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Stefan Albrecht Riesenfeld
In Memoriam

Stefan Albrecht Riesenfeld

Emanuel S. Heller Professor of Law, Emeritus
Boalt Hall School of Law and UC Hastings College of the Law

UC Berkeley

One of the preeminent scholars of international law in the twentieth century, Stefan Riesenfeld followed an especially complicated path to his luminous career as a member of the Boalt Hall School of Law faculty at the University of California, Berkeley. Riesenfeld was born in Breslau, Germany on June 8, 1908. After receiving his Dr Jur. summa cum laude from the University of Breslau in 1930, having published his dissertation on the law of mutual insurance companies, Riesenfeld practiced law until he moved to the University of Milan, where he received J.U.D. in 1934. It was in Milan where Riesenfeld met the famed Boalt Hall comparative-law scholar, Max Radin, who recommended him to the Boalt Hall dean, Edwin Dickinson. Dickinson was seeking a research associate to come to Berkeley to carry out studies in comparative law using German, French, and Italian sources. Riesenfeld accepted the invitation but felt that he needed a firm grasp of American law to succeed and was allowed to also enroll as a J.D. student at Boalt Hall, from which he received his degree with distinction in 1937. He accomplished this feat—simultaneously serving as a research associate while earning his American law degree—while learning spoken English. For the rest of his life he would use his thick German accent both to make points and to inject humor into his teaching.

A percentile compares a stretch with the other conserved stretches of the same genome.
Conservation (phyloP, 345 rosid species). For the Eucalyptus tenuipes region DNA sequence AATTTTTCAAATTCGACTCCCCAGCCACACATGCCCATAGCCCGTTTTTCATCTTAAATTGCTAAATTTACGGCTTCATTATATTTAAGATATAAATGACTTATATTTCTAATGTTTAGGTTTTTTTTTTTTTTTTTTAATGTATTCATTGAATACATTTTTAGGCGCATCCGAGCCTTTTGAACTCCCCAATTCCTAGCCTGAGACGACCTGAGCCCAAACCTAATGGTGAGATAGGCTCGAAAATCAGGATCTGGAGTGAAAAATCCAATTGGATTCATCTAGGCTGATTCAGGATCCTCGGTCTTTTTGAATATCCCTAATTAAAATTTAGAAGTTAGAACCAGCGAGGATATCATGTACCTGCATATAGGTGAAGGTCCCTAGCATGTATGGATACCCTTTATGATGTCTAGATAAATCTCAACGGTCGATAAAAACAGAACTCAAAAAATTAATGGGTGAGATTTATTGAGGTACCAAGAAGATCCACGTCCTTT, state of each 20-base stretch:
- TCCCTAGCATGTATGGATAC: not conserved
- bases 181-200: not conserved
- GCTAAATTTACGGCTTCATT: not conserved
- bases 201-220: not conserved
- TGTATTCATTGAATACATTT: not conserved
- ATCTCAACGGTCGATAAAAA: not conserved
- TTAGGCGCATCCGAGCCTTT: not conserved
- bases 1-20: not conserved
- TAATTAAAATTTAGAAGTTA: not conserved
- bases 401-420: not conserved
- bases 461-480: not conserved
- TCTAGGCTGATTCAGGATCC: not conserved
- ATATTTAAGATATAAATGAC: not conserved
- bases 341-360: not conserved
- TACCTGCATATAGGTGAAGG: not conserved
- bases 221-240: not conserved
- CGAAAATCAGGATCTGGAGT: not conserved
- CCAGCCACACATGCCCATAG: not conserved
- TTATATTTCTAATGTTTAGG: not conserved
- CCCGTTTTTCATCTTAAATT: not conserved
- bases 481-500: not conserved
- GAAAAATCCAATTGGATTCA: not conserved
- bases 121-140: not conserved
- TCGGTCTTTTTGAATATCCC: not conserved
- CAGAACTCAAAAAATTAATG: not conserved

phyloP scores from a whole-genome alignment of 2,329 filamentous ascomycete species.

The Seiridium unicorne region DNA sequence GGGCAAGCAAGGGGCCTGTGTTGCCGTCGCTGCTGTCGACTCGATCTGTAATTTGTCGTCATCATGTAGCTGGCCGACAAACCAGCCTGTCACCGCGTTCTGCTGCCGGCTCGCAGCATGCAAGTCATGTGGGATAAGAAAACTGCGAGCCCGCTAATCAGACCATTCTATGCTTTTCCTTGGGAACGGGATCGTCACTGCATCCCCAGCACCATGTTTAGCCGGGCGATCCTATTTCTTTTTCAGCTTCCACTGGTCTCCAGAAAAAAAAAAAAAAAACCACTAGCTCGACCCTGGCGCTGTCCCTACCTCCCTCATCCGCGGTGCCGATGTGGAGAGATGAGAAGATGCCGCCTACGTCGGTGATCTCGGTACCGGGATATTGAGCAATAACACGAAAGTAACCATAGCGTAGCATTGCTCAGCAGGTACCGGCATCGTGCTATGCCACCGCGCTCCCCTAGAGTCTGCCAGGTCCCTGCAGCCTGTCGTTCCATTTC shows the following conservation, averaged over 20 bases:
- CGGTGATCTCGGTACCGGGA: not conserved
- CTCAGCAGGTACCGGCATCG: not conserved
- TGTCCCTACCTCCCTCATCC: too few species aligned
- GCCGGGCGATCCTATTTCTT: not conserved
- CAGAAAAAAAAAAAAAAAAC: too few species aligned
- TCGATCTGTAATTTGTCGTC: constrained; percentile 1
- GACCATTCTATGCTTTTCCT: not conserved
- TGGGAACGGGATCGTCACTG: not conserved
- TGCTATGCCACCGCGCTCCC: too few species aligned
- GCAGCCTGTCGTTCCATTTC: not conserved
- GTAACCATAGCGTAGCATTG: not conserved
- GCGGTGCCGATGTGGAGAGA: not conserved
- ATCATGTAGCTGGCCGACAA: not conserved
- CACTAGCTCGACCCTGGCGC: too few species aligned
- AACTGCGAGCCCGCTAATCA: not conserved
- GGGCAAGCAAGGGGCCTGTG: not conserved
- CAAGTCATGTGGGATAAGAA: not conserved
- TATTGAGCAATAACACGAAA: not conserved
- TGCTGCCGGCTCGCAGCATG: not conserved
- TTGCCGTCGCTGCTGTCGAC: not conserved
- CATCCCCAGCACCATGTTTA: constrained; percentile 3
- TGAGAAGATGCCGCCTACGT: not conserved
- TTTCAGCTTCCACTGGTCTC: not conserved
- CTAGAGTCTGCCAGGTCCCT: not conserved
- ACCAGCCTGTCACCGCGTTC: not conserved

Following his first visit to Berkeley he went on to teach at Harvard University, from which he received a J.S.D., and at the University of Minnesota before joining the U.S. Navy during World War II. After the war he returned to the faculty at Minnesota, where he also earned a degree in electrical engineering. In 1952, Dean William Prosser invited Riesenfeld to join the Boalt Hall faculty where he became a much-loved fixture until his death. Indeed, Professor Riesenfeld was a central figure at the Law School for decades, teaching several of the first-year courses, numerous advanced seminars, and practical commercial courses. He was a mentor to generations of international law scholars and was a delight to know. As former colleague Professor David Caron aptly put it, Riesenfeld “flourished at Berkeley and Berkeley flourished with him.”

Though he technically retired in 1976, Professor Riesenfeld continued teaching, both at Boalt and at UC Hastings College of Law, right up to the time of his death in 1999. A true polymath, Riesenfeld taught a wide variety of subjects and published prolifically in an equal range of fields. As a colleague observed, “He produced more research than the entire faculties of first rate law schools.” Indeed, the California Law Review published a then-complete bibliography of Professor Riesenfeld’s work in 1975 as part of an issue published as a tribute upon his taking emeritus status. Due to his continued productivity in his later years, the bibliography needed to be updated substantially in celebration of his 90th birthday. All told, Riesenfeld wrote or edited 32 books, 140 articles, and 119 book reviews, in areas as varied as comparative law, ocean law, bankruptcy, and legal history.